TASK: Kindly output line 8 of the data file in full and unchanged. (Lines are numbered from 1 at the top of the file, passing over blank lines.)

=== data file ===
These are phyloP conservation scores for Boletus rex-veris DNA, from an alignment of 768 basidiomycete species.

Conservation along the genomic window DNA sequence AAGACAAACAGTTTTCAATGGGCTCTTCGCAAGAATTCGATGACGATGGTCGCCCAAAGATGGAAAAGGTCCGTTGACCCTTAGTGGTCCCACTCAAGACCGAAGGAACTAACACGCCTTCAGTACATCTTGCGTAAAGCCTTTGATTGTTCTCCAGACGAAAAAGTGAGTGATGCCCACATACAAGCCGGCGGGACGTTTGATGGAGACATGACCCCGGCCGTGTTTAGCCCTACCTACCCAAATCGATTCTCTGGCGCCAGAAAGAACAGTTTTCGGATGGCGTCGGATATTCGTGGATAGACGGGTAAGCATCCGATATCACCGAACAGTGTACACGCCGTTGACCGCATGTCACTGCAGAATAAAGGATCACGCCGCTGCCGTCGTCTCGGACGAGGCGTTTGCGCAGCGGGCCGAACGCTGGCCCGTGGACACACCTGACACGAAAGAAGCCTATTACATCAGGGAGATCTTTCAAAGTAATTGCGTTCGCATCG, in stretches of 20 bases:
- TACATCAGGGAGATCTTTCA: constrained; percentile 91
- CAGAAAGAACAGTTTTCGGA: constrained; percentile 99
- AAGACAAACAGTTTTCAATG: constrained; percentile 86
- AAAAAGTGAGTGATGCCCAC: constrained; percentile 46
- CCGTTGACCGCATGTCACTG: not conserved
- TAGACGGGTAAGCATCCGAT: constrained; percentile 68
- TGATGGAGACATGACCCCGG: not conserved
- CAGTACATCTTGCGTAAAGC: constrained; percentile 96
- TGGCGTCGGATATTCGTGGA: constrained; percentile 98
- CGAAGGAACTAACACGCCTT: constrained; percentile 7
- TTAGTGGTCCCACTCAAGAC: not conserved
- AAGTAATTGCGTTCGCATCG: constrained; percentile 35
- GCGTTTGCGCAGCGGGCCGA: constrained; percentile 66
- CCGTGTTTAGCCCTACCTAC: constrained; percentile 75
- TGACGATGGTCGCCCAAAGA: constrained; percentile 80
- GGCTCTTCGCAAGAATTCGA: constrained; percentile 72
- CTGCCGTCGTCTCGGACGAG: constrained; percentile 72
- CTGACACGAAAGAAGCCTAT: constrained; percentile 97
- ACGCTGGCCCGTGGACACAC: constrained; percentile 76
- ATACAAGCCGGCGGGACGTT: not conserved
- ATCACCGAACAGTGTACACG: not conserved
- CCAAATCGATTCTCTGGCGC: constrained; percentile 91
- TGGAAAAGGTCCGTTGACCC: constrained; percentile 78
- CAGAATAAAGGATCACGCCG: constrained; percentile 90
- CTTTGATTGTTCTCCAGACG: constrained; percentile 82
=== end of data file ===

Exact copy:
- TAGACGGGTAAGCATCCGAT: constrained; percentile 68